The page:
WASHINGTON - House Democrats Representatives Jerrold Nadler and Brad Schneider on Thursday penned a letter expressing “profound concern” over the Israeli government's proposed judicial overhaul.
Sixteen House Jewish members signed the letter, including Reps. Jamie Raskin, Elissa Slotkin, Debbie Wasserman Schultz, and Susan Wild. It was sent to President Isaac Herzog, Prime Minister Benjamin Netanyahu, and Opposition Leader Yair Lapid.
“We write to you as Jewish Members of the US Congress to express our profound concern about proposed changes to Israel’s governing institutions and legal system that we fear could undermine Israeli democracy and the civil rights and religious freedoms it protects,” they wrote.
“Each of us takes great pride in the historic ties and special bonds between the United States and Israel,” the letter reads. “Since the United States became the first nation to recognize the nascent State of Israel in 1948, our shared values—a commitment to democracy chief among them—have been the bedrock of our extraordinary relationship.”
They went on to say that they recognize that, as a vibrant democracy, “Israel and its citizens alone have the right to establish and refine their governing institutions, and that people across the political spectrum have elements they want to change.”
“If carried out to their fullest extent, these changes could fundamentally alter the democratic character of the State of Israel.”Letter
“We also appreciate that pursuing government reform, including changes to the judiciary, are legitimate exercises in governing,” they added. “It is neither our intention, nor our purpose, to prescribe how Israel should refine or reform its system of government.”
The lawmakers added that, as Members of Congress committed to the enduring US-Israel relationship, they have “worked tirelessly across the aisle in Congress and with Israeli governments of all stripes to strengthen the ties between our nations.”
“While maintaining that commitment, we feel it is both appropriate and necessary for us to share our concerns about the possible, even likely, potential impacts of the changes currently being debated in the Knesset,” they wrote. “The overhaul being proposed that passed on first reading appears to imbue the Knesset with supreme power, unchecked by the Supreme Court. If carried out to their fullest extent, these changes could fundamentally alter the democratic character of the State of Israel.”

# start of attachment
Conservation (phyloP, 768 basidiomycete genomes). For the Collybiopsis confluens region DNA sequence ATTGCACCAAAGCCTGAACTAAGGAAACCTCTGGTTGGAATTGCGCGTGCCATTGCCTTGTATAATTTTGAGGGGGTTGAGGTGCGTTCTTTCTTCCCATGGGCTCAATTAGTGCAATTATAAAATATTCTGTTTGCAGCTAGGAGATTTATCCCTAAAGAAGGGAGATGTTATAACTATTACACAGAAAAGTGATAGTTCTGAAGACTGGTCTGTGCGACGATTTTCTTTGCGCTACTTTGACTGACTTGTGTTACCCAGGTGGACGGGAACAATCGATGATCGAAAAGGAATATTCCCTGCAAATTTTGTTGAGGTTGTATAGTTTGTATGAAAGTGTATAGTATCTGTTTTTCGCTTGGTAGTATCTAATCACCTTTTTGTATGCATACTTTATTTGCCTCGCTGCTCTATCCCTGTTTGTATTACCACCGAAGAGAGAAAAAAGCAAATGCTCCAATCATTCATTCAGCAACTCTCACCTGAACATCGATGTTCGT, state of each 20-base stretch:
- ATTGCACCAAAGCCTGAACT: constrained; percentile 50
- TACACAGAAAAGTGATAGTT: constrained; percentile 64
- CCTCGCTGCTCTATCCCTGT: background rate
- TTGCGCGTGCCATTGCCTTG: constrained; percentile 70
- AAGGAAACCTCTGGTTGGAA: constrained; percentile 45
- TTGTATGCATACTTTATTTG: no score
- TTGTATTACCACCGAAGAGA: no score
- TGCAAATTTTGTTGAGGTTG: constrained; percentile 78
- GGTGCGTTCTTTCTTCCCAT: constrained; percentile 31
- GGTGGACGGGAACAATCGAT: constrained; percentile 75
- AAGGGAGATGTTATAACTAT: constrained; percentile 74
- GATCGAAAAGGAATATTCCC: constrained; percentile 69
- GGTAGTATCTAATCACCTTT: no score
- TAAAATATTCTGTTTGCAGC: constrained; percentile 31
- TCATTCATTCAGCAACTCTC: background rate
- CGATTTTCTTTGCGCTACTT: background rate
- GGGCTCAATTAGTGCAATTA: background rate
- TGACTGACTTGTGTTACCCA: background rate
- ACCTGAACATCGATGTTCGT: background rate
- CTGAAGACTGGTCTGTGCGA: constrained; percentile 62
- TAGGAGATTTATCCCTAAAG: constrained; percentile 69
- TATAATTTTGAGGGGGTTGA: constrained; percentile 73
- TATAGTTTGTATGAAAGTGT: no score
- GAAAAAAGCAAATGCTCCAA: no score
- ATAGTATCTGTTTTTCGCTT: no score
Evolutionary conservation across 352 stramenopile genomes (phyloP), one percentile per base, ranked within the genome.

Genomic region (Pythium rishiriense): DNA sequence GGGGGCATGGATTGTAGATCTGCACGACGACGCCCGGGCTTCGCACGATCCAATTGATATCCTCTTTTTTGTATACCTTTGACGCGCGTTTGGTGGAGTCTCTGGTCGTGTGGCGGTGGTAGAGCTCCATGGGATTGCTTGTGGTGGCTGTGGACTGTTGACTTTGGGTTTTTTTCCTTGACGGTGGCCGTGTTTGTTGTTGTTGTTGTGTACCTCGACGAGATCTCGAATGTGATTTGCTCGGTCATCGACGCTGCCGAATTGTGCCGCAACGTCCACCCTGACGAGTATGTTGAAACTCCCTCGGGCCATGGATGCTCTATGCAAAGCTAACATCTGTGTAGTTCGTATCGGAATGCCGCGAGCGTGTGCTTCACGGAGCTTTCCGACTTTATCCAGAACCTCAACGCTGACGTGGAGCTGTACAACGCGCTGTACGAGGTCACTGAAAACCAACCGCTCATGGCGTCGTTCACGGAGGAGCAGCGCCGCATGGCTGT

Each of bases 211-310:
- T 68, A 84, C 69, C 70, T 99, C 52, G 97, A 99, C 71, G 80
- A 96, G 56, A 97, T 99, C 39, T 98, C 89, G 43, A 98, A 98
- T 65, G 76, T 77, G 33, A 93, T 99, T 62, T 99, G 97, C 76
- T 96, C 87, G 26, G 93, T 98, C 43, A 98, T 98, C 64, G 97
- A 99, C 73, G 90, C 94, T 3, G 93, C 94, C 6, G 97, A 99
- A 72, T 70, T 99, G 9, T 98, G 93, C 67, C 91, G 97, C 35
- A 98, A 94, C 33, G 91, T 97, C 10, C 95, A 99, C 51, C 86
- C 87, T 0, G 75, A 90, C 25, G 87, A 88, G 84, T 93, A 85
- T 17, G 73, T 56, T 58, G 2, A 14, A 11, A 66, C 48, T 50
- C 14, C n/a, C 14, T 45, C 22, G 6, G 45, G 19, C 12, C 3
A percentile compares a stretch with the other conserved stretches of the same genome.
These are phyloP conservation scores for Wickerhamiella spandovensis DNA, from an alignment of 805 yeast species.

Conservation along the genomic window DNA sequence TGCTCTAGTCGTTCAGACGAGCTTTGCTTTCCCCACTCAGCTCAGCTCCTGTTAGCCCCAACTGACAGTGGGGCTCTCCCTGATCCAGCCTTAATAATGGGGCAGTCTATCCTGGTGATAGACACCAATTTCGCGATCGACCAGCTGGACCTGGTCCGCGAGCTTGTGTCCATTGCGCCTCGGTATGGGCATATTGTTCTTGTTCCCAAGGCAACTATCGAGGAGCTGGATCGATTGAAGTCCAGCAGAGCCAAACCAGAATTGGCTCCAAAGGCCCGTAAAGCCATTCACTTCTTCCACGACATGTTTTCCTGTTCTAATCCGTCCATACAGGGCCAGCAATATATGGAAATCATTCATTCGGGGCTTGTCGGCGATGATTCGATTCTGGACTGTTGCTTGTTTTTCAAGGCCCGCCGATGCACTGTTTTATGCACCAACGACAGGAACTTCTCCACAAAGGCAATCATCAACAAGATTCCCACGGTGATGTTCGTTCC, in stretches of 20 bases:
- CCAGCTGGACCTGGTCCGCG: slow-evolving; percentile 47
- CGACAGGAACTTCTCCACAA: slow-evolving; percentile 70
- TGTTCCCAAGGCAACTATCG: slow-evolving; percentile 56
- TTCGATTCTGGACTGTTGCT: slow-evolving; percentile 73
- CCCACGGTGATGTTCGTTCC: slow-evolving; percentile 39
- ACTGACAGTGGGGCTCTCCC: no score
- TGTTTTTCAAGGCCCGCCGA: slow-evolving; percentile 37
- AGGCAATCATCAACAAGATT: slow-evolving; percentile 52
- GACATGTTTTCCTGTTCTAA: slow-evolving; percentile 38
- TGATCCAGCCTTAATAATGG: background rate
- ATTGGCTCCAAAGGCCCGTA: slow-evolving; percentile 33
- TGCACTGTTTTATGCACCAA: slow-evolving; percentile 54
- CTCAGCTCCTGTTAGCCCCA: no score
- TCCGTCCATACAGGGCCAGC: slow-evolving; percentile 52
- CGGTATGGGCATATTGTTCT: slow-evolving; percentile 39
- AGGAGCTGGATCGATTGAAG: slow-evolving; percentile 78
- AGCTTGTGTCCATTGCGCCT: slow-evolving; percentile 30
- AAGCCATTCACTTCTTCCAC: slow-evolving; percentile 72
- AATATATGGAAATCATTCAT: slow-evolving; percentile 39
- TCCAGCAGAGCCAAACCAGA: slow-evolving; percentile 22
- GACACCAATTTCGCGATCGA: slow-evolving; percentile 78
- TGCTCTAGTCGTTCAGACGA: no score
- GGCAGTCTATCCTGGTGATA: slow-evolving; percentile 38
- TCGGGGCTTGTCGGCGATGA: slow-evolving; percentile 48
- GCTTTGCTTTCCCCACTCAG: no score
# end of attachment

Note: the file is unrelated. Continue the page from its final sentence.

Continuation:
“A tenet of modern democracies is protections for those citizens with minority status, whether political, ethnic, or religious,” they went on to say. “We are deeply concerned about the impact these changes would have on people and groups not in the majority, including Reform, Conservative, Modern Orthodox and Reconstructionist Jewish populations in Israel.”
Democrats praise Herzog
They also noted that as members of the Jewish diaspora, they were “heartened by President Herzog’s calls for compromise,” and called on the government “to suspend its efforts to pass the bills.”
“We urge all parties to come together to fully consider the potential implications of the changes being debated in the Knesset and to negotiate fairly and openly so that a broadly acceptable resolution can be reached, and Israel can continue to be the flourishing beacon of democracy we have long admired,” the letter reads.ALSO ON THURSDAY, State Department Spokesperson Ned Price addressed a question about the proposed legislation. “The point we’ve consistently made in the context of Israel and other fellow democracies around the world is that the most effective way to ensure that proposals are embraced is to build consensus for them, and that is something that we have heard from Israelis as well,” he said in a press briefing.
He went on to say that the “process of building consensus is always going to be key to durability. In some ways, you can’t have durability without consensus, but ultimately the path forward is going to have to be one for the people of Israel to decide,” said Price.